The study was conducted in a permanent exhibition of Miraikan. Each participant was briefly informed of the purpose of the study and told that they could exit the experiment at any time. These explanations were provided by pre-recorded videos with sign language and open captions. Participants were provided with a consent form to sign. They were then asked about the preferred position of See-Through Captions and preferred infection-prevention methods (face shield or face mask). After the completion of the guided tour, the participants were asked to fill out the questionnaires and be interviewed about the guided tour and their answers to the questionnaires. The total time required for the entire process, including one tour and interview, was approximately 60 to 90 min. This study was approved by the research ethics committee of the Faculty of Library, Information and Media Science, University of Tsukuba.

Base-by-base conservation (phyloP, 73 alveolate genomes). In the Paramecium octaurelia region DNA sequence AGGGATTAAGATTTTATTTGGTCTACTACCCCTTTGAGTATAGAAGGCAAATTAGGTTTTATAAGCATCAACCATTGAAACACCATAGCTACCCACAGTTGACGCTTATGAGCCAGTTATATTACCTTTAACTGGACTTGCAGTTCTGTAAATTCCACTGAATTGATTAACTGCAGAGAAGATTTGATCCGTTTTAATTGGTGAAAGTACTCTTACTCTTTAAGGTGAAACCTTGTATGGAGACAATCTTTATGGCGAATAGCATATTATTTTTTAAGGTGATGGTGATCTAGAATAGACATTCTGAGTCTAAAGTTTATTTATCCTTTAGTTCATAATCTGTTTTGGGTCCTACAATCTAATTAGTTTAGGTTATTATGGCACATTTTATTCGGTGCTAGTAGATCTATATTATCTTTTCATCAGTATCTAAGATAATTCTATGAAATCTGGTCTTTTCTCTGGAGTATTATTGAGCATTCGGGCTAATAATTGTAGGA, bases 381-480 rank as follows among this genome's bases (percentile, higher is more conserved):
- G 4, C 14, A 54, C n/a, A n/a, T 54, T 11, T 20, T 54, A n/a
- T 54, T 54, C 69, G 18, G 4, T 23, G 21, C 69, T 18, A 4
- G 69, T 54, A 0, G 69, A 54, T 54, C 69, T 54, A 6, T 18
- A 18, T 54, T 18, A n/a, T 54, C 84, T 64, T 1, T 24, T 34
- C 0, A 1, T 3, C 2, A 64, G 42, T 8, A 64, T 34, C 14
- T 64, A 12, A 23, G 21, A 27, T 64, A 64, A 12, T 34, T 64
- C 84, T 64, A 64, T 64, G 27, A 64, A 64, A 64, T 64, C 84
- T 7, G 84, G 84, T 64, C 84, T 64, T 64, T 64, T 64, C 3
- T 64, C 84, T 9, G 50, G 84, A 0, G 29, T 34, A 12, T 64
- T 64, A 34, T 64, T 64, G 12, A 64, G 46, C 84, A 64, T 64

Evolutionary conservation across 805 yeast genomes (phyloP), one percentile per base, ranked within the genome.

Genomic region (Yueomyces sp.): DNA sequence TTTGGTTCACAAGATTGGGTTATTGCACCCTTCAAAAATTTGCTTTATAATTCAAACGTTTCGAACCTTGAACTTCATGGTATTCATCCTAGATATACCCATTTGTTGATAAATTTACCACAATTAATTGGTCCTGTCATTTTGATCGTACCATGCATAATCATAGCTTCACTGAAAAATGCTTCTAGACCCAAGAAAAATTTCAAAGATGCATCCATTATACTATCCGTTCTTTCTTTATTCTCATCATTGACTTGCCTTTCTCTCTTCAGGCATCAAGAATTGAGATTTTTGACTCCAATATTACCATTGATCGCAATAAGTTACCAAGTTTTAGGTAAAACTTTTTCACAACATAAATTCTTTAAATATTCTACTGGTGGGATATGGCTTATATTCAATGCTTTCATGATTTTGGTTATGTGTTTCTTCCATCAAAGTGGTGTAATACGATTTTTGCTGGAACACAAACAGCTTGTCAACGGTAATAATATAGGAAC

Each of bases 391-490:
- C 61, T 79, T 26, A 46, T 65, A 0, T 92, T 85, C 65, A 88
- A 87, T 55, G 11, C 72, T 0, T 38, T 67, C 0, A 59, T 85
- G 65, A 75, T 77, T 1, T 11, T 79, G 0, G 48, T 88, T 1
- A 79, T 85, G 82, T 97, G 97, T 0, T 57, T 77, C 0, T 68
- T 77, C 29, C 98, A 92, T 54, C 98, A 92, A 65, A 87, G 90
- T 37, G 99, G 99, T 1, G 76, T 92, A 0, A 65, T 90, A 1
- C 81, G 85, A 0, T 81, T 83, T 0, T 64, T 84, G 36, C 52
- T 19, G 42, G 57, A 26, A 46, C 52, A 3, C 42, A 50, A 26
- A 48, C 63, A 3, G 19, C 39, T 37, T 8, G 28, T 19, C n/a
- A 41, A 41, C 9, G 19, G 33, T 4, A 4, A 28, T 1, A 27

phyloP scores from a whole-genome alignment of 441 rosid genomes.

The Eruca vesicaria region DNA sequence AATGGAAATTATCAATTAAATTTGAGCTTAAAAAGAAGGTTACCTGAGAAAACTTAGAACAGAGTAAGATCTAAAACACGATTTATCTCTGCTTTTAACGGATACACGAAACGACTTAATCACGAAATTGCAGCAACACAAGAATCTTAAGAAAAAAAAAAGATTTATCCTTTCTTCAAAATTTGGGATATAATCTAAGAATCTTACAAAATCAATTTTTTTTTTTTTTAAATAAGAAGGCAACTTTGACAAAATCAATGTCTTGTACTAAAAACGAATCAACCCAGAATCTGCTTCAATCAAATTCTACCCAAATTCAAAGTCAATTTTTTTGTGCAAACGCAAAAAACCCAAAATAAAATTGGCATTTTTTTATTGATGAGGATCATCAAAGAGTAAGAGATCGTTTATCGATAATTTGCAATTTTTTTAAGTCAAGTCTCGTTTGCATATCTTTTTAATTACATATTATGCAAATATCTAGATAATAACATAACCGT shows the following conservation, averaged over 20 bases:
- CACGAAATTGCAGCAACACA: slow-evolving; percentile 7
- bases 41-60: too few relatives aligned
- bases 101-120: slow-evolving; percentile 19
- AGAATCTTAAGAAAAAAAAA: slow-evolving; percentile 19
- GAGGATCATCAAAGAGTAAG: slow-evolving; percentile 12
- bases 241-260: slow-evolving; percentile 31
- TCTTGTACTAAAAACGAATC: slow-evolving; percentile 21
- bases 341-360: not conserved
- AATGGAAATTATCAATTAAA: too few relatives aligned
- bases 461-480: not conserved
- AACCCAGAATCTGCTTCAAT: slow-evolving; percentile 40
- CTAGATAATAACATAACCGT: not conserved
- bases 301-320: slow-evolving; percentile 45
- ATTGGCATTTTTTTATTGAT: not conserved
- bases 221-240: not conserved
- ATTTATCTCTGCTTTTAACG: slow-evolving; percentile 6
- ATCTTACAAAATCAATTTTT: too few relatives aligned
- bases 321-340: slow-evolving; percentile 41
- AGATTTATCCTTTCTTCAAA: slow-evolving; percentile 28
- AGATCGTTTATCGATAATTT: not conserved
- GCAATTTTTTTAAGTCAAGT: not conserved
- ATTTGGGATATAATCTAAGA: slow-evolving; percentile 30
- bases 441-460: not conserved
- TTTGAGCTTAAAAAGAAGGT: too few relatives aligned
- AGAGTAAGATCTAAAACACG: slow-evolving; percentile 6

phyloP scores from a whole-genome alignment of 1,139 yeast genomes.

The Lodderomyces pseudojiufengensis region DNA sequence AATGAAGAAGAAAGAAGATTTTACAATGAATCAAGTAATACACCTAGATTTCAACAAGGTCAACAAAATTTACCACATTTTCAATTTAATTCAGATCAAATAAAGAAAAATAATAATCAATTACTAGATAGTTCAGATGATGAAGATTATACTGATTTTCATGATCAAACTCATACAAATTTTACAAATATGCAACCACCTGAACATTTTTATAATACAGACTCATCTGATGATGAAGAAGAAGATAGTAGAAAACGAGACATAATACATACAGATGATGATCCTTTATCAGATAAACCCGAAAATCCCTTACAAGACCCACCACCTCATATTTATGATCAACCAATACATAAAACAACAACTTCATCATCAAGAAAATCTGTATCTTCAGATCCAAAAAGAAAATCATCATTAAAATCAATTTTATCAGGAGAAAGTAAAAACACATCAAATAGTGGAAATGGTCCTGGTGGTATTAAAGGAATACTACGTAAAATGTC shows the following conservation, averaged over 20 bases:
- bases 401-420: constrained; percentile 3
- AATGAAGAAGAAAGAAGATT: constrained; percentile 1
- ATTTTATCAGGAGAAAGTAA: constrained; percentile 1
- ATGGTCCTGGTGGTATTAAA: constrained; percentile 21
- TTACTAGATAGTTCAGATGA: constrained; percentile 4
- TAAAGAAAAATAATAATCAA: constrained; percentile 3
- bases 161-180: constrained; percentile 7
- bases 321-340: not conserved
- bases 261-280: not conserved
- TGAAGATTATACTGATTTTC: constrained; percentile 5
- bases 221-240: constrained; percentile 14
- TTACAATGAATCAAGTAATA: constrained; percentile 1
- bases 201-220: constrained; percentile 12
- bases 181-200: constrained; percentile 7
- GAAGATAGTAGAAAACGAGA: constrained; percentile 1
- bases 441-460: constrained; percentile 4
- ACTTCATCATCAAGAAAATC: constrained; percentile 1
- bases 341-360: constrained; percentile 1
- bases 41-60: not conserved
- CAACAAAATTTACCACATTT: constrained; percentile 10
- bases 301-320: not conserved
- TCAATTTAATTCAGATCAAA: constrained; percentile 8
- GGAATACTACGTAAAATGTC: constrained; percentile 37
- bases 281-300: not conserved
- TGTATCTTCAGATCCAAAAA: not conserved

3.3 Participants

Each tour group contained at least one DHH person; some groups contained a few hearing people. We conducted nine guided tours in this study. Seven of them included one DHH person, and the others included two DHH persons. Three groups included one hearing person, and one group included two hearing persons. There are eleven DHH participants (7 females and 4 males), aged between 18 and 53 years (M = 38, SD = 10.9), four hearing participants (3 females and 1 male), aged between 36 and 56 years (M = 45.8, SD = 7.8), and one hearing participant without questionnaires. Nine DHH participants had a profound impairment, including deafness, one DHH participant had a severe impairment, and another DHH participant had not answered about one’s impairment. This classification is based on the WHO’s criteria for hearing impairment [3]. We recruited participants by posting on the Miraikan website and some social network services.

3.4 Qualitative Evaluation